Pebble Mine Declares a Victory in Court

ANCHORAGE (CN) – A federal judge dismissed three of four claims from a mining company that says the Environmental Protection Agency conspired to block its giant gold and copper mine in Alaska.
     Pebble Limited Partnership wants to mine low-grade gold and copper and molybdenum from the Pebble mine in the Bristol Bay region of southwest Alaska, near Lake Liamna and Lake Clark. It claims construction of the mine would employ 2,000 to 4,000 people for 4 to 5 years.
     Though U.S. District Judge Russell Holland dismissed three of Pebble’s four claims in June 4, Pebble’s CEO called the ruling a victory, and said the company would proceed with discovery against the EPA.
     Environmentalists are concerned that mine tailing could injure the watershed and its fish habitat. They also worry about Pebble’s large earthen dams, though Pebble claims that its containment structures withstood an 8.8 earthquake that hit Chile in 2010. Environmental groups, however, did not go to court to stop the Pebble mine.
     Pebble sued the federal government in 2014, claiming the EPA had formed three advisory committees specifically to prevent its mining operations.
     Pebble calls those committees the “Anti-Mine Coalition,” the “Anti-Mine Scientists,” and the “Anti-Mine Assessment Team.”
     It claims the EPA violated the Administrative Procedure Act and the Federal Advisory Committee Act (FACA), the latter of which was enacted to keep special advisory committees from unduly influencing the executive branch of the federal government.
     Judge Holland dismissed with prejudice Pebble’s claims that the EPA “‘established’ the Anti-Mine Coalition and the Anti-Mine Scientists” in violation of the Federal Advisory Committee Act.
     He also dismissed with prejudice Pebble’s fourth claim, seeking an injunction against all three committees, and release of documents from all of them.
     He did not dismiss count three, regarding the Anti-Mine Assessment Team and its subgroup, the Intergovernmental Technical Team.
     In its first amended complaint last year, Pebble called the EPA’s actions ” an unprecedented plan to assert EPA’s purported authority under … the federal Clean Water Act … in a manner that will effectively preempt plaintiff form exercising its right through the normal permitting process to extract minerals from the Pebble Mine deposit.”
     The EPA in January sought dismissal of all four claims.
     In dismissing the Anti-Mine Coalition claim with prejudice, Holland wrote: “Plaintiff has failed to state a plausible claim that defendants established” a committee, which cannot be ‘utilized by an agency if it is ‘under the actual management and control of the agency.'”
     He dismissed the Anti-Mine Scientist claim on the same grounds, but said the allegations that the EPA “utilized” the “committee” are plausible.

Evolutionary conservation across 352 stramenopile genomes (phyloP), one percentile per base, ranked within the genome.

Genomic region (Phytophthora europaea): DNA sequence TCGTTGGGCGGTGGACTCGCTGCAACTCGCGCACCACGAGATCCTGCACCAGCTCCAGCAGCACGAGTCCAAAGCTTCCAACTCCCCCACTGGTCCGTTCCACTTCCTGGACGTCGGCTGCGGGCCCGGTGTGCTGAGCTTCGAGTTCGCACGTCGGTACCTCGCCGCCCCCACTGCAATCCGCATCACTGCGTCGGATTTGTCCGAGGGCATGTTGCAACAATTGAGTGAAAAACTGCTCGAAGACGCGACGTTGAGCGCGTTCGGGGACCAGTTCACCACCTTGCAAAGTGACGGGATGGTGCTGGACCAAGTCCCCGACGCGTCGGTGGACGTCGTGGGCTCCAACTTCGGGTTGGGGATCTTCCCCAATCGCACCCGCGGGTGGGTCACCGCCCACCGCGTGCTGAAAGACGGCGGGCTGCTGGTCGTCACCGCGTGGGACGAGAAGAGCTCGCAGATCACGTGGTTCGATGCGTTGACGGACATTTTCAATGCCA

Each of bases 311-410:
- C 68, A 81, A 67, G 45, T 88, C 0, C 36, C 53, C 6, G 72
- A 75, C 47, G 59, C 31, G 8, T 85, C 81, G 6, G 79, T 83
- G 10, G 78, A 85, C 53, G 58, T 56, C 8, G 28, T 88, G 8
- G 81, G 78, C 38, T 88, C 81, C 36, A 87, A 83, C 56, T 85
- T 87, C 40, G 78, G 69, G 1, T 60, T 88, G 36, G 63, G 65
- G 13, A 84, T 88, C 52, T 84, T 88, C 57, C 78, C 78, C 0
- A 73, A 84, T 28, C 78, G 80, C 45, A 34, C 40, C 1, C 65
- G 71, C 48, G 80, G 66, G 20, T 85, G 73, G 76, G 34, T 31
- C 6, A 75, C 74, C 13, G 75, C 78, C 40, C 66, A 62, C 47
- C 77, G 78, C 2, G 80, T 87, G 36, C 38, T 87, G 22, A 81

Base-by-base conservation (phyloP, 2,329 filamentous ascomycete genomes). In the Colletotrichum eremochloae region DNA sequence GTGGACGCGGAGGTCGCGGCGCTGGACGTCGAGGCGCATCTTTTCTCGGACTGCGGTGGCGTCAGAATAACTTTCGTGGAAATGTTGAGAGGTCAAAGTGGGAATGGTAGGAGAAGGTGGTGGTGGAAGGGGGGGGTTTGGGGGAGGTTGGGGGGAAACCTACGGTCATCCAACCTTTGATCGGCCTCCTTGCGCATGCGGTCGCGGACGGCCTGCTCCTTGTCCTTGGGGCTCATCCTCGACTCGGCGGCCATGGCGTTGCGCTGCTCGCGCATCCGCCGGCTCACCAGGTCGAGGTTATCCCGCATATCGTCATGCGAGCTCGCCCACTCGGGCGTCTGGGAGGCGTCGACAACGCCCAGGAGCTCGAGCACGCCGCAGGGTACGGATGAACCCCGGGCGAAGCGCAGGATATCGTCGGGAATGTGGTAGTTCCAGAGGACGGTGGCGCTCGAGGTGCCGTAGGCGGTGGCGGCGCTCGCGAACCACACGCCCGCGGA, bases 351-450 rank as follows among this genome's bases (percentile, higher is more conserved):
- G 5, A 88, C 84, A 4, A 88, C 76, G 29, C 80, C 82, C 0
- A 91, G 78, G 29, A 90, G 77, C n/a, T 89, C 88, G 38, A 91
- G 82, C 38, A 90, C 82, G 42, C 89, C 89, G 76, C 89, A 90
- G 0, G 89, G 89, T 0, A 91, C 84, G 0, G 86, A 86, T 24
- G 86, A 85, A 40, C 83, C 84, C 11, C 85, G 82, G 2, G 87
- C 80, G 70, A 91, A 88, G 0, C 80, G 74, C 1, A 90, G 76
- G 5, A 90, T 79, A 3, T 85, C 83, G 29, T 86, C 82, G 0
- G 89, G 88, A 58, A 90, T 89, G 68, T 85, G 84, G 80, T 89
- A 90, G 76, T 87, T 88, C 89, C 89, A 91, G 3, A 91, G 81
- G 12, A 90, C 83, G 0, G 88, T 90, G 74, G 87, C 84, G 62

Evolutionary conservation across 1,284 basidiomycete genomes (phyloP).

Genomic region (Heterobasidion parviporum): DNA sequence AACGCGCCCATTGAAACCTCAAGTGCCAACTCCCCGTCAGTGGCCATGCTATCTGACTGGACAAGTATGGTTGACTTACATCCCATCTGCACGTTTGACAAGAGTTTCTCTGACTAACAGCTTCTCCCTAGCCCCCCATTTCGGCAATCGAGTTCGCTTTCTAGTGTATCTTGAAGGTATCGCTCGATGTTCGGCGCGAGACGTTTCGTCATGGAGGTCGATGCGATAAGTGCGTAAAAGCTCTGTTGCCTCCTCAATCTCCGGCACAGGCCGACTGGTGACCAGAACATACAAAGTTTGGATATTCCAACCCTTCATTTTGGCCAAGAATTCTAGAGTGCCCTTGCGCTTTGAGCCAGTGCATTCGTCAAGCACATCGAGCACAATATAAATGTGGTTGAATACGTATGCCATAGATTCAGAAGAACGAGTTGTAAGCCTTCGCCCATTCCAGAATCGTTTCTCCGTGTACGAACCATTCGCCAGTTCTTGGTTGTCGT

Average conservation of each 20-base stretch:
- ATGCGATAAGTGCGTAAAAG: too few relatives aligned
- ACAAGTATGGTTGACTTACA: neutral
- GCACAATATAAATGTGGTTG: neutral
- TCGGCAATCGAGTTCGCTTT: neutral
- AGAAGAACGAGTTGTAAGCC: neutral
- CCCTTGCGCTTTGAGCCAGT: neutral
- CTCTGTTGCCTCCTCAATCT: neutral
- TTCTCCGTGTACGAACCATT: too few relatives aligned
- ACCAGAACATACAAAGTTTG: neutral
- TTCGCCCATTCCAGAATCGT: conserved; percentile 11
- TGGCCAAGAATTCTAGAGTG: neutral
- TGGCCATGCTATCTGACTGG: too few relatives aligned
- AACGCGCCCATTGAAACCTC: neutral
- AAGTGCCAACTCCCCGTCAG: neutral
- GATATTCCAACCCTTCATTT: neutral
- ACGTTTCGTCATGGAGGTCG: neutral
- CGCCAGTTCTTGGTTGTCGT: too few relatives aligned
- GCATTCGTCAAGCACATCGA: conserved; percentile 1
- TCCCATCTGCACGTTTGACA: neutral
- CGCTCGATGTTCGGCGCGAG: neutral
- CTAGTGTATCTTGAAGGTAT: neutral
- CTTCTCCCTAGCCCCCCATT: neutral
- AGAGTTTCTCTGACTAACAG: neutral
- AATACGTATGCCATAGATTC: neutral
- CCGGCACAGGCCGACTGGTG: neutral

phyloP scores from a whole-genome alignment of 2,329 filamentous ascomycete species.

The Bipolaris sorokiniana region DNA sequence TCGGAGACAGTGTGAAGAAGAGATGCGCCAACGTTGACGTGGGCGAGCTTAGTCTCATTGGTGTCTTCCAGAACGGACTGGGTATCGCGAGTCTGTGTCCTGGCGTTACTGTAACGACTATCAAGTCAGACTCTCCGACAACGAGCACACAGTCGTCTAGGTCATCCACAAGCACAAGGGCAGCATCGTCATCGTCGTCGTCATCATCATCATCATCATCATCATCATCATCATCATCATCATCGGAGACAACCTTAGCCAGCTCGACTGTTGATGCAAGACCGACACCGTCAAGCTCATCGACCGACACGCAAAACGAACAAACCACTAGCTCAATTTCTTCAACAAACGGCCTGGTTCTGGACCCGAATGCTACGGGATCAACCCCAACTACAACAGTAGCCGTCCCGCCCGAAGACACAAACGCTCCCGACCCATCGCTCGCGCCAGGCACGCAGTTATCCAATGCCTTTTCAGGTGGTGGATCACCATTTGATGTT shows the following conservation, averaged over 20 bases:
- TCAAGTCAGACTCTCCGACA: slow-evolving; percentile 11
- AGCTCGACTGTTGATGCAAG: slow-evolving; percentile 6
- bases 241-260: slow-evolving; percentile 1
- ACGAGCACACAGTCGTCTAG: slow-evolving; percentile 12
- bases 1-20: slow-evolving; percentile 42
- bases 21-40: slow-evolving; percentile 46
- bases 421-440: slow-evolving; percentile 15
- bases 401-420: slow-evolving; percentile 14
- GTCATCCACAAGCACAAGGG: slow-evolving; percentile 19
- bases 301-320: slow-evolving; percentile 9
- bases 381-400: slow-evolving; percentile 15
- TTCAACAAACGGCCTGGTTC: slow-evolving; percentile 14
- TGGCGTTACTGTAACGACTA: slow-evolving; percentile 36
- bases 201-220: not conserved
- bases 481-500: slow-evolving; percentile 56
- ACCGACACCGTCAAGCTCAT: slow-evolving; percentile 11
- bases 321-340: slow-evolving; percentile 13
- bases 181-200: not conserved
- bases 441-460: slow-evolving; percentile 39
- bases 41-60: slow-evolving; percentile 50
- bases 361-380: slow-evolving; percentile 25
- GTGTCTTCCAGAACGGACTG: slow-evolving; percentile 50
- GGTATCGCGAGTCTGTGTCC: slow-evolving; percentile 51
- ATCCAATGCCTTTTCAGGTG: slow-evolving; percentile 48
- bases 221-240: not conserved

He preserved Pebble’s claim against the Anti-Mine Assessment Team, which the mine says is “composed of ‘representatives from state and federal government agencies and from tribal governments.'”
     He threw out Pebble’s fourth claim, for injunctive relief, saying, “an injunction is a remedy, not a separate claim or cause of action.”
     In conclusion, he said that, “those portions of plaintiff’s FACA-based claims in counts one and two, which are based on allegations that defendants ‘established’ the Anti-Mine Coalition and the Anti-Mine Scientists, are dismissed with prejudice. Plaintiff’s count four is also dismissed with prejudice. Defendants are excused from answering certain paragraphs in plaintiffs’ first amended complaint. Defendants’ motion to dismiss is otherwise denied.”
     Pebble CEO Tom Collier called it a major victory in a statement Thursday.
     “The judge’s decision says that we have raised plausible claims that EPA improperly utilized input from anti-mining groups in the establishment of the Bristol Bay Watershed Assessment,” Collier said. “The preliminary injunction preventing the EPA from advancing its preemptive veto against Pebble remains in place.”
     Collier said he plans to seek discovery, deposing federal employees and third parties to build evidence that the EPA used activists to bolster its cause.
     “We are convinced the EPA has pursued a biased process against our project that then drove their actions toward a predetermined outcome,” Collier said. “Our fight with the EPA has been about a fair and transparent process for objectively evaluating a development plan for our project once we have presented it via the permitting process.”
     Calls to the EPA’s Alaska Operations Office were not returned.

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